Commanding 1st Royal Australian Navy Bridging Train

 

Bracegirdle seated outside his 'hole in the ground' L-R: Staff Surgeon Morris, RANR, Lieutenant Commander LS Bracegirdle, RAN, Lieutenant T Bond, RANR, Captain McRitchie, Major Jellicoe. (AWM P01326.002)
Bracegirdle seated outside his 'hole in the ground' L-R: Staff Surgeon Morris, RANR, Lieutenant Commander LS Bracegirdle, RAN, Lieutenant T Bond, RANR, Captain McRitchie, Major Jellicoe. (AWM P01326.002)

In December 1915 the decision to abandon the Gallipoli Peninsula was made and Allied troops were soon being evacuated from the beaches under the cover of darkness. The operation required the wharves to be in constant use and the men of the 1st RANBT were kept busy repairing damage caused by enemy artillery, the elements, normal use and through accident.

The bulk of the men of the 1st RANBT were evacuated from Suvla Bay on the nights of 16 and 17 December 1915, but a small group of 50, under the command of Sub Lieutenant Charles William Hicks, remained behind at Lala Baba Beach, in the southern part of Suvla Bay, to maintain the wharf over which the British rearguard would leave from. These men were kept busy maintaining the wharf, often damaged by shell fire, and were not evacuated until 0430 on the morning of 20 December 1915; thus the sailors of the 1st RANBT became the last Australian's to leave the Gallipoli Peninsula. The last AIF troops having left ANZAC Cove at 0410 the same day.

A motor light loaded with troops leaves a pier built by the 1st RANBT during the first stage of the December 1915 evacuation.
A motor light loaded with troops leaves a pier built by the 1st RANBT during the first stage of the December 1915 evacuation.

Redeployment and Unrest

Following the evacuation of Gallipoli, the 1st RANBT was reconstituted at Imbros in December 1915/January 1916. During that time there was considerable unrest among its men. The weather at Imbros was cold with driving wind and rain and many men did not take well to carrying out route marches, rifle exercises and company drill in light of their recent service on the front line. Compounding this general unrest was an administrative oversight, of which few were aware, that resulted in the men not being paid for over five weeks. This unrest fermented and on 13 January 1916, 189 men refused to parade or turn-to for work that morning.

Lieutenant Commander Bracegirdle was at that time recovering from a bout of malaria in an Egyptian hospital and the unit was under the temporary command of the brave but taciturn second-in-command Lieutenant Thomas Arthur Bond, DSO, RANR who had distinguished himself in German New Guinea in 1914. The unfortunate incident was quickly labelled a mutiny, a serious offence under naval law, and those involved were disarmed and placed under close arrest. Eventually the situation was resolved, due largely to the intervention and diplomacy of Admiral Rosslyn Wemyss, RN, who after carefully considering the charge of mutiny concluded it a ‘wash-out’. The pay issues were investigated and resolved after which the admiral addressed the men on the matter of discipline before complimenting them on their excellent work at Suvla Bay.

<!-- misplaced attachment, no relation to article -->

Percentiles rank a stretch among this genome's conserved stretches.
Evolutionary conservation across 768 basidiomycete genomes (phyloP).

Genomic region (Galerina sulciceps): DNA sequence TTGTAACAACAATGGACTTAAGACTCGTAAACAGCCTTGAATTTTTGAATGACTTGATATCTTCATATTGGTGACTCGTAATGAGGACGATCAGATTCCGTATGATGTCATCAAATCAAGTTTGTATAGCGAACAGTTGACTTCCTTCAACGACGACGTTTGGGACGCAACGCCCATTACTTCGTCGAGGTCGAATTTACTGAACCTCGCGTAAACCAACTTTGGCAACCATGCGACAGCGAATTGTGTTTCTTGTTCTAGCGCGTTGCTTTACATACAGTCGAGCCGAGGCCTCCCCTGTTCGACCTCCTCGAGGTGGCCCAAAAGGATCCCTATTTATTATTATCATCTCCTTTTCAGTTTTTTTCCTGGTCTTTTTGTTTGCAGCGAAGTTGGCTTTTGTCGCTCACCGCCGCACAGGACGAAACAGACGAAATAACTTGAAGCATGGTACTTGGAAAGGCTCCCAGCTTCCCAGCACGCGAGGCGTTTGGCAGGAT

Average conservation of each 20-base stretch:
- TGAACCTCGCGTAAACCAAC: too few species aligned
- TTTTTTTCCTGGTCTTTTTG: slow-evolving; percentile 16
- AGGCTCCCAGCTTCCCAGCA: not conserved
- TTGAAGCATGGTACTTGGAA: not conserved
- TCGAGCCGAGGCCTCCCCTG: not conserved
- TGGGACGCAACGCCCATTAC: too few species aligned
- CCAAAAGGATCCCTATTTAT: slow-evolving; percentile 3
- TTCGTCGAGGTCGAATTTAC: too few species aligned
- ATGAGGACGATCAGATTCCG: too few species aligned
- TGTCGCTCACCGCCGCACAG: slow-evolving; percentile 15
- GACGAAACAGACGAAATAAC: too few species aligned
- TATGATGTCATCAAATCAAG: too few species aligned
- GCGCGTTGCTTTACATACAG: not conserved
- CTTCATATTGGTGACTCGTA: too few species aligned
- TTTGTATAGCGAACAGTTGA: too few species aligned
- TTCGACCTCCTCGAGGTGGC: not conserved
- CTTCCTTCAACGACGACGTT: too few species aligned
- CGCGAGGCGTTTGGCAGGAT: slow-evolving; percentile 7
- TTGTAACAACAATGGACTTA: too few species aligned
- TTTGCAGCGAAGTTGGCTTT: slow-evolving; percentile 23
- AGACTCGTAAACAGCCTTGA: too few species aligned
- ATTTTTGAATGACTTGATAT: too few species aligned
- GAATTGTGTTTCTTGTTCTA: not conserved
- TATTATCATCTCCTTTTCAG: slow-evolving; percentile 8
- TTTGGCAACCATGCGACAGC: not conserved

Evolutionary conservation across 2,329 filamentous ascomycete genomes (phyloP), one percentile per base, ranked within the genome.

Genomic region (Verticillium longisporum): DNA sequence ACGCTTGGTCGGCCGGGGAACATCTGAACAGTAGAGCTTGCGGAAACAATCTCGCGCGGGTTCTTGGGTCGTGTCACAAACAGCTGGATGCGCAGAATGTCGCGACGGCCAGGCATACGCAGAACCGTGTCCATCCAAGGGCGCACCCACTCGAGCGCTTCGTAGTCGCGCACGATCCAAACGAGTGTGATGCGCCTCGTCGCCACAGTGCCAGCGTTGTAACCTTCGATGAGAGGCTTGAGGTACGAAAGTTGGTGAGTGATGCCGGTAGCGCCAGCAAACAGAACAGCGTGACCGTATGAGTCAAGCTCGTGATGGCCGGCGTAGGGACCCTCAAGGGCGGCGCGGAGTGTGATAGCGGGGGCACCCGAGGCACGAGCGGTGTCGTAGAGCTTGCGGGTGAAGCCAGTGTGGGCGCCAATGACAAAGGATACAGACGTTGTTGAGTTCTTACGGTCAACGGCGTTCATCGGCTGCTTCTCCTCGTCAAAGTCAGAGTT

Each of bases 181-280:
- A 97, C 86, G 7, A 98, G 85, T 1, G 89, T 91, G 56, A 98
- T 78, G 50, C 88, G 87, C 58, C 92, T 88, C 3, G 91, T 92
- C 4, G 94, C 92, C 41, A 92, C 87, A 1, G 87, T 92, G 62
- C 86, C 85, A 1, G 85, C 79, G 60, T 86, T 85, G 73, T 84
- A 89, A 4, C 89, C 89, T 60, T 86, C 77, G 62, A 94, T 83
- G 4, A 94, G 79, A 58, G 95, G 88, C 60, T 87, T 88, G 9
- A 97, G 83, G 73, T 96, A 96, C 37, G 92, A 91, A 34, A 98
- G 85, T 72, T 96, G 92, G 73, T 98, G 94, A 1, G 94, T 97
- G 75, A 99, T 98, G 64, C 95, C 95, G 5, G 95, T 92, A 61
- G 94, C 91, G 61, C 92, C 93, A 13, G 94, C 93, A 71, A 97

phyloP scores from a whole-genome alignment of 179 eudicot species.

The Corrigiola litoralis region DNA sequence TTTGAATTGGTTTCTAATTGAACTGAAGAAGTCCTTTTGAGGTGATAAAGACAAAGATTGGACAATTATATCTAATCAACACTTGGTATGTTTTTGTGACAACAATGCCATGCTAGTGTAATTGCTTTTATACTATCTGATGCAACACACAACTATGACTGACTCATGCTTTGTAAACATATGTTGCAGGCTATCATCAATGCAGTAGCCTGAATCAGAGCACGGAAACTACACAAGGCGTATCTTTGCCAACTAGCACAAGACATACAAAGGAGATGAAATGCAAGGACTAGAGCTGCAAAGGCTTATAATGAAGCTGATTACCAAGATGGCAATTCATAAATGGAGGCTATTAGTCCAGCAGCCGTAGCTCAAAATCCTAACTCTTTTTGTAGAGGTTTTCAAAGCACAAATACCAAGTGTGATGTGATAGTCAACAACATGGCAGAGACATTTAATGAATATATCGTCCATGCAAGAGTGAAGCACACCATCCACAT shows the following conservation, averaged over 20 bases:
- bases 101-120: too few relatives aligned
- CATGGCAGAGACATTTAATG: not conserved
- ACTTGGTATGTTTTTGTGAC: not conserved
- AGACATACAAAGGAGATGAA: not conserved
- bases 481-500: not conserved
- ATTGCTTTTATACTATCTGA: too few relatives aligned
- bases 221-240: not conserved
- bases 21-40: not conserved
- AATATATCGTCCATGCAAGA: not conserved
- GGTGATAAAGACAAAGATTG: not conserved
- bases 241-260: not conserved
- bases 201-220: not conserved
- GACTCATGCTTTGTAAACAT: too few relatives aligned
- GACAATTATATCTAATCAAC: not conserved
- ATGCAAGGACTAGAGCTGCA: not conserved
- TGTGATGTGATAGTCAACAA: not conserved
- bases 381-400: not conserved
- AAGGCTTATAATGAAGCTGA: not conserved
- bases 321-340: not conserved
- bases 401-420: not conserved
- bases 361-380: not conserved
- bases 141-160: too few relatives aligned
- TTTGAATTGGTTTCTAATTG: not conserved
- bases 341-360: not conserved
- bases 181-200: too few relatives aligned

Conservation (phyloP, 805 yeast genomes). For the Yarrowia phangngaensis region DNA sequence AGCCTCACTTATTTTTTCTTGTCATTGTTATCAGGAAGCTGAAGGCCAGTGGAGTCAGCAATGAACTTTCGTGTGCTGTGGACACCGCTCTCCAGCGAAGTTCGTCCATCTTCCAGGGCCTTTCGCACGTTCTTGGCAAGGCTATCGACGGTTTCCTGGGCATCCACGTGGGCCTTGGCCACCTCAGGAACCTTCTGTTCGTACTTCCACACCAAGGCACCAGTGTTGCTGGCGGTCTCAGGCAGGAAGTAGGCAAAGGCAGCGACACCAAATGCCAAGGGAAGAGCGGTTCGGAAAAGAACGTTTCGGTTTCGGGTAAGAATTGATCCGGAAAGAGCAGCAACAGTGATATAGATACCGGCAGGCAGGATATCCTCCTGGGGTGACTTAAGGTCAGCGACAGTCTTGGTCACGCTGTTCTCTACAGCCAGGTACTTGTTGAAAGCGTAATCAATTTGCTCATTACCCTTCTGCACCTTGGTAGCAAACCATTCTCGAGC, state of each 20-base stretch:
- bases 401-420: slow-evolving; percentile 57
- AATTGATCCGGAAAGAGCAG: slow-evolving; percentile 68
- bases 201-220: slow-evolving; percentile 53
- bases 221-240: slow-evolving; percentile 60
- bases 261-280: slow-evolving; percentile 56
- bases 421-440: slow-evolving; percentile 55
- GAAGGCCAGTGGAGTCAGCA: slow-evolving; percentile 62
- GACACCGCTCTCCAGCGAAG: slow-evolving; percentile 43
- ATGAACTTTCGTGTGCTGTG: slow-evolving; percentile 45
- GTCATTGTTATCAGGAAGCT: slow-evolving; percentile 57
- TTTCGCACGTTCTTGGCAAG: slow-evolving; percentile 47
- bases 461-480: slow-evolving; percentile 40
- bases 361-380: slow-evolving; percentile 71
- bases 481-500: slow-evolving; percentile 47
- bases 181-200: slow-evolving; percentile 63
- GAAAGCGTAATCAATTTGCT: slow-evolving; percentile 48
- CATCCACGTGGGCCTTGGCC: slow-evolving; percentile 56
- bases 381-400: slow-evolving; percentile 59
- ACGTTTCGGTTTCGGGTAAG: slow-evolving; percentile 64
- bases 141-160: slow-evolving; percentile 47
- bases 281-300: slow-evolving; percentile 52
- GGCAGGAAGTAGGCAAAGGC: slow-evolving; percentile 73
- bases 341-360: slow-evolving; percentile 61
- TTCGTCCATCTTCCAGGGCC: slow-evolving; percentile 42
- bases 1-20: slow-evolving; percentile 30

Left: Able Seaman Driver Ben Thompson. Right: Able Seaman Driver Andrew Johnson
Left: Petty Officer Ben Thompson. Right: Able Seaman Driver Andrew Johnson. Note the use of military style tunics and accoutrements.
Left: Able Seaman Driver Carl Schuler. Right: Chief Petty Officer Henry Offer
Left: Able Seaman Driver Carl Schuler. Right: Chief Petty Officer Henry Offer. Note the use of RAN pattern cap badges.

The following month the 1st RANBT was sent to the Suez Canal Zone to operate various 'swinging' pontoon bridges in use there at that time. These bridges were used to allow men, horses, camels and vehicles to cross the canal before being 'broken' to allow ships to pass through it. Again, the 1st RANBT was placed under British command during this period.

The events of 13 January, however, coupled with what many viewed as nugatory work, had an adverse affect on the morale of the unit and in April 1916 some 98 disgruntled seamen were permitted to transfer from the Naval Reserve to the AIF for service on the Western Front. Reinforcements from Australia continued to arrive in dribs and drabs but the 1st RANBT was never more then 300 men strong at any one time.

Throughout 1916 the unit carried out the dull but necessary work of maintaining and operating its assigned bridges over the Suez Canal. This service was punctuated with infrequent bombing raids by German aircraft and on one occasion a 1st RANBT patrol captured a small number of sick Turkish soldiers who had become lost in the desert.

On 7 August 1916 Lieutenant Commander Bracegirdle posed with those members of the 1st RANBT who had landed at Gallipoli the previous year.
On 7 August 1916 Lieutenant Commander Bracegirdle posed with those members of the 1st RANBT who had landed at Gallipoli the previous year.

The tedium of the work they were undertaking led a number of the Bridging Train men to submit repeated requests to transfer to the AIF so that they could play a more active part in the war effort. On one occasion Lieutenant Commander Bracegirdle attached a number of them to a British Army unit for a period of one week to 'experience' front line service. It did not, however, have the desired effect and men in the unit frequently complained that they were not being effectively used and that their work could be done by civilian labourers.

RAN Bridging Train at El Arish Dec 1916.
RAN Bridging Train at El Arish Dec 1916.

This disenchantment was exacerbated by a number of deaths due to illness and accidents.  Two able seamen died from Enteric Fever during late 1916 while a third drowned in the Suez Canal.